Whale Species in South Australia
Southern Right whales may be our most reknown whales here in Victor Harbor, but they are far from the only whales to gather on South Australia’s pristine coastline. 29 other whale species have been recorded in South Australian waters. These range from the small Common Dolphin (2m) to the largest animal ever to have lived, the Blue Whale (30m).
Many people are surprised to learn that Dolphins are also classified as whales. World-wide there are over 90 whale species & they all belong to the order Cetacea (Suh-TAY-sha). All whales are split into 2 distinct sub classes.
Including whales such as the Southern Right Whale, Baleen whales are filter feeders. Using large sheets of baleen to sieve tiny marine crustaceans from the sea. Baleen whales have 2 blowholes on top of their head, creating a distinctive V-shaped blow. They are primarily a migratory species, with summering grounds in the Antarctic where their prey is most plentiful and migratory routes to warmer climates in winter to mate and birth their young.
Species belonging to the Toothed whale sub class include Dolphins & Narwhals. Their main food source is usually fish, although some species have other preferences. Killer whales (Orcas) for example love seals and sea lions, whereas Sperm Whales prey on large squid. In contrast to Baleen whales, Toothed whales have only 1 blowhole creating a straight singular blow. Another distinguishing feature of Toothed whales is their ability to echo-locate, using sound waves to create visual maps of their prey and surroundings.
Identifying Whale Species
The 5 most commonly seen whales in South Australia are the Southern Right, Humpback, Sperm, Blue and Killer Whales. Each species can be identified by the shape of their blow, and the size and shape of their tail flukes and pectoral fins,as well as overall body size, colour and shape.
Southern Right whales are baleen whales measuring between 14 – 18 metres. Coloured grey to black with white patches known as blazes sometimes found on the belly; no dorsal fin; white skin callosities on the head & a V-shaped blow. A large, rotund whale with a square head and flippers. The Southern Right is classified as an endangered species.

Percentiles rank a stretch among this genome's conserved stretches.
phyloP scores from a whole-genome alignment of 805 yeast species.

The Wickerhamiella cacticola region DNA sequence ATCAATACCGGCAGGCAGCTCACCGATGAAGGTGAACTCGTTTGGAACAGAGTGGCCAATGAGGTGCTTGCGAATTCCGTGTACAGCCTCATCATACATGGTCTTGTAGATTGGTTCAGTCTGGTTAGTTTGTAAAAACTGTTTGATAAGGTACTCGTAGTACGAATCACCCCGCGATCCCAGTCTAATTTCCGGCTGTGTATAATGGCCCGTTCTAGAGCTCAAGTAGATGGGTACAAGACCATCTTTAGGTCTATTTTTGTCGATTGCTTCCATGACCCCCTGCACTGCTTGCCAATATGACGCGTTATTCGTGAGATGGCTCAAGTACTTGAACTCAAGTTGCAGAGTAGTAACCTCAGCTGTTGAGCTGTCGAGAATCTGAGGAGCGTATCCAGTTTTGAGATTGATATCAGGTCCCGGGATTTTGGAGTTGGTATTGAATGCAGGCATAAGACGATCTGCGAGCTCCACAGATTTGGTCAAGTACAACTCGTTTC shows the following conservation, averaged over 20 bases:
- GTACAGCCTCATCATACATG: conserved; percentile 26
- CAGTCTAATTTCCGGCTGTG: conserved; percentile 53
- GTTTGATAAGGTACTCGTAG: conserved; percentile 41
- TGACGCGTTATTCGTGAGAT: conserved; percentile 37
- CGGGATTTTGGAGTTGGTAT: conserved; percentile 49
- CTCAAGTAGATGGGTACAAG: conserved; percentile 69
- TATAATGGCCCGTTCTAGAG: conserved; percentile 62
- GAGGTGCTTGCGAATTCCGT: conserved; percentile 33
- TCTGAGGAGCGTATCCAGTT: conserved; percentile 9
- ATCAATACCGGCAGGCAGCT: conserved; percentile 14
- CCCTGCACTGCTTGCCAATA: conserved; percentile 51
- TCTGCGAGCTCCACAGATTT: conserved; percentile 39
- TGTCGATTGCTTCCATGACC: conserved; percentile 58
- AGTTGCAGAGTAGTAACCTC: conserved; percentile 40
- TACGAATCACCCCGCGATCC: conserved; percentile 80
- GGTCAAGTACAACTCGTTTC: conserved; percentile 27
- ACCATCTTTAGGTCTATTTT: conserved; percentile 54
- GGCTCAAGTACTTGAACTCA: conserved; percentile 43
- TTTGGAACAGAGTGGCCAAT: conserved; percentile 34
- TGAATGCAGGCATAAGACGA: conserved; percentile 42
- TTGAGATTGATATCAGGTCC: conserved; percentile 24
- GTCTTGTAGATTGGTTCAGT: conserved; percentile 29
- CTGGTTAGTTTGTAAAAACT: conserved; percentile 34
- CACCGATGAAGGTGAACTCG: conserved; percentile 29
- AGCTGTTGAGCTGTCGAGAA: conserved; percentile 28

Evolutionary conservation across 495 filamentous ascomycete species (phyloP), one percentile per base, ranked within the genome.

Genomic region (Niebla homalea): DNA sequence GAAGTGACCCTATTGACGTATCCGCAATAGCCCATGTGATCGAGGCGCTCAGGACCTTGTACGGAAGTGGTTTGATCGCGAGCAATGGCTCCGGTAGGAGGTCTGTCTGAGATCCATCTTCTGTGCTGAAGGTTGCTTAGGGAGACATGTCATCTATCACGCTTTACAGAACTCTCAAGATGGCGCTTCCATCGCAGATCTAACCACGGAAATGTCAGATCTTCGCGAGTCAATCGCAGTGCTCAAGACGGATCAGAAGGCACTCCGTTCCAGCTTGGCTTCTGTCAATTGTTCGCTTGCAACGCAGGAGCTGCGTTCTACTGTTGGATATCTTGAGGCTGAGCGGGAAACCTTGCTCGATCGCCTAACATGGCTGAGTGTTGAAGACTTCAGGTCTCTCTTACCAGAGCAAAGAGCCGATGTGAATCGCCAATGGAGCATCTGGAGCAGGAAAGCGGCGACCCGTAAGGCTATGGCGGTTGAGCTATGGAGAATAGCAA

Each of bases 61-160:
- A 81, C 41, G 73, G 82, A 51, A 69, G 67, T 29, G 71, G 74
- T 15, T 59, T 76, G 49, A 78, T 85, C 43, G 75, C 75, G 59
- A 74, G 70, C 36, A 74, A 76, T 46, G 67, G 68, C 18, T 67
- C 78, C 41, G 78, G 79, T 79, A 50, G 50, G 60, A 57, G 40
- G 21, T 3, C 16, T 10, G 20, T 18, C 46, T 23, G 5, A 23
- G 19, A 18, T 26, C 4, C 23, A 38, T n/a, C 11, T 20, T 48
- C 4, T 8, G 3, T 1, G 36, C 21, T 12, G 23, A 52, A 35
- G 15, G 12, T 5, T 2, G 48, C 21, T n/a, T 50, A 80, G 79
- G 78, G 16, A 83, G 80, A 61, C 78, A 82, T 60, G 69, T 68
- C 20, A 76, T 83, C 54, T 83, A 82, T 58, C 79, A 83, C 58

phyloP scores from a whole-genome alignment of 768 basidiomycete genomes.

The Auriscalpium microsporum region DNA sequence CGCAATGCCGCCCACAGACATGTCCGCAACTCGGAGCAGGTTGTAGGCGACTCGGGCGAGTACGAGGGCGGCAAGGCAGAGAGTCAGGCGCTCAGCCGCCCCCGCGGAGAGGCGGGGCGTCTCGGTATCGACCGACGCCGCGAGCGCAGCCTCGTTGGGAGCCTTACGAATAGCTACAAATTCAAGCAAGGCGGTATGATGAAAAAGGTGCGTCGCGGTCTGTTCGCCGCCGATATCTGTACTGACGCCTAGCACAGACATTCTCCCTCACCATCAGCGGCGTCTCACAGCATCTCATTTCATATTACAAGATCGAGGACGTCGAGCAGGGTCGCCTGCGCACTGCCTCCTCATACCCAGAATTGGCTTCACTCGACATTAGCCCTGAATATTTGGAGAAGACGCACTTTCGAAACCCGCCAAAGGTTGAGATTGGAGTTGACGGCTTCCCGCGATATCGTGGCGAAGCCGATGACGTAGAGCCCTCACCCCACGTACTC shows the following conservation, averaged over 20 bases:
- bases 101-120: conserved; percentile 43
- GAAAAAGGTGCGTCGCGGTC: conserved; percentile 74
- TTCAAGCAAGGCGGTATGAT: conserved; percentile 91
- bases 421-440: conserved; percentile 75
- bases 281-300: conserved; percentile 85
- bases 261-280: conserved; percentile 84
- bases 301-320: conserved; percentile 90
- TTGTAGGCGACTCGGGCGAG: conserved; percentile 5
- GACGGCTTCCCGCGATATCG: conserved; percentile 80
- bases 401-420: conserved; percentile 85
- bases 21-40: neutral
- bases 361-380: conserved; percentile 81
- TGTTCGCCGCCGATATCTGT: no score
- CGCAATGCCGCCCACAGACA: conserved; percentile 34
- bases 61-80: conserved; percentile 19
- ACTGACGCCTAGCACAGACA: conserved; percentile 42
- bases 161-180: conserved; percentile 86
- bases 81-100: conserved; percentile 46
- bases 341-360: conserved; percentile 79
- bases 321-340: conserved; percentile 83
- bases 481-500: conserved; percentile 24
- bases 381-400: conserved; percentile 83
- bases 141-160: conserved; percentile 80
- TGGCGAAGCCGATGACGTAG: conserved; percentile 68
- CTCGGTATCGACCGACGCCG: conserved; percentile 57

Humpback whales are baleen whales measuring between 13 – 16 metres. Coloured dark brown to black with white on the underside of the flippers, flanks and belly; small knobs are found on the top of head and Humpbacks have throat grooves known as rorquals; Humpbacks have 2 blowholes angled together to create a short bushy blow; and extremely long pectoral (side) fins. Humpbacks are classified as a vulnerable species.
Blue whales are baleen whales measuring between 25-30 metres. Coloured blue-grey mottled with light grey spots. The Blue whale is the largest animal to have ever lived on earth, bigger even than any of the dinosaurs. They can live up to 80 years or more, weighing between 100 – 200 tonnes. Blue whales are classified as an endangered species.
Sperm whales are toothed whales measuring between 12 – 18 metres. Coloured black to brownish grey with white patches on the mouth and belly; This whale has a huge square head taking up 1/3 of its total body length; heavily wrinkled skin; a short singular blow that angles forward and to the left. Sperm whales are deep divers (up to 3km); They feed on giant squid and fish. Sperm whales are classified as an endangered species.
Orcas are toothed whales measuring between 8 – 9 metres. Coloured bold black with white patterns; and a distinctive tall, erect, triangular dorsal fin that is usually quite straight in males, & more curved in females. Orcas are formidable predators eating fish, seals and even other whale species. They often hunt in family groups known as pods. There is insufficient data to accurately classify Orcas but, observation suggests they are generally common and widespread.
Download: How to Identify 6 commonly seen Whales in SA (351 KB pdf )
Most whales recorded in South Australia are seen less often than the 6 mentioned above and include the following species:
A group of dedicated and passionate Whale Spotters in Victor Harbor, together with staff from the South Australian Museum and the South Australian Whale Centre take and catalogue photographs of Southern Right Whales.
This is done in order to identify individuals and track Southern Right Whale movements and migration patterns.
Click here to view the Encounter Bay Southern Right Whale catalogue and learn more about photographic identification.
Whale Research Organisations in Australia
- Australian Whale Conservation Society (AWCS)
- Dolphin Watch, Kangaroo Island & Victor Harbor
- Cetacean Ecology, Behaviour and Evolution Lab (CEBEL)
- CSIRO Marine & Shark Research
- Sydney Institute of Marine Sciences (SIMS)
- Australian Antarctic Division (AAD) Australian Marine Mammal Centre
- Antarctic Climate and Ecosystems Cooperative Research Centre (ACE CRC)
- Macquarie University, NSW – Marine Mammal Research Group